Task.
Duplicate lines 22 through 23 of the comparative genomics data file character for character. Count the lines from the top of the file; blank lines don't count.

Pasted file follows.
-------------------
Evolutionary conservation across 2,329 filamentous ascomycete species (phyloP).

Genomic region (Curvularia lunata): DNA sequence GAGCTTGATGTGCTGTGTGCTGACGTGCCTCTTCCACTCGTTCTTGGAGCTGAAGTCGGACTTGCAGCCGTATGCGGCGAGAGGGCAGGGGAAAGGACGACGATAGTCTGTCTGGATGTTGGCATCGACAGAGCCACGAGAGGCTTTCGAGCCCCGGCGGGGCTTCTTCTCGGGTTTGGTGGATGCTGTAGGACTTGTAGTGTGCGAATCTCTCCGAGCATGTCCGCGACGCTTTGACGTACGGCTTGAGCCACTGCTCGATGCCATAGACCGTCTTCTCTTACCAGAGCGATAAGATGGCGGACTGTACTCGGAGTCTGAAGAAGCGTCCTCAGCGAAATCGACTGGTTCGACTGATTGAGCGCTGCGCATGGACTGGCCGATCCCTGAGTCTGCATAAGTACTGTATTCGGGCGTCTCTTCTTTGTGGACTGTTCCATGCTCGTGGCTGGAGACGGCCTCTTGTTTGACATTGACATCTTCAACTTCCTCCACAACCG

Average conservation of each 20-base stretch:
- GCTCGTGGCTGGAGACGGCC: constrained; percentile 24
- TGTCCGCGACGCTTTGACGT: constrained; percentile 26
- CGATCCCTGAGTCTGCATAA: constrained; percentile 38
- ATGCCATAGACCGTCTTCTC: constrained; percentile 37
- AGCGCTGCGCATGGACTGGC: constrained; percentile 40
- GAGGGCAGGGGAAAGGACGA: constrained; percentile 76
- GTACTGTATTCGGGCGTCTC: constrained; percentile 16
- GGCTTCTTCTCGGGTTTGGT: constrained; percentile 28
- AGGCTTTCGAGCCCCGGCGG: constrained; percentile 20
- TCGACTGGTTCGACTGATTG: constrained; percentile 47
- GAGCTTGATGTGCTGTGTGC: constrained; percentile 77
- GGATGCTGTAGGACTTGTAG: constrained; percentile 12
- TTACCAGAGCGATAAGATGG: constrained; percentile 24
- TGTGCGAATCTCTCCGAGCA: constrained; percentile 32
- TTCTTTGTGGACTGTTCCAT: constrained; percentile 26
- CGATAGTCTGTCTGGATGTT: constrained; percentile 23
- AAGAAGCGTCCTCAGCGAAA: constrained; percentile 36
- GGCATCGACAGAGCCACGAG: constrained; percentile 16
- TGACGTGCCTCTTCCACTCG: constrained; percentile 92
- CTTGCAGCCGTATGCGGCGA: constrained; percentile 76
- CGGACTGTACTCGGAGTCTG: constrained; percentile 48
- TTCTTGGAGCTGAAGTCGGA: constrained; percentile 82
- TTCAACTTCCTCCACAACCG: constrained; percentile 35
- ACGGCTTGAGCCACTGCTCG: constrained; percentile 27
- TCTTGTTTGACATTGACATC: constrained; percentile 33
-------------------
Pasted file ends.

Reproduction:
- TGACGTGCCTCTTCCACTCG: constrained; percentile 92
- CTTGCAGCCGTATGCGGCGA: constrained; percentile 76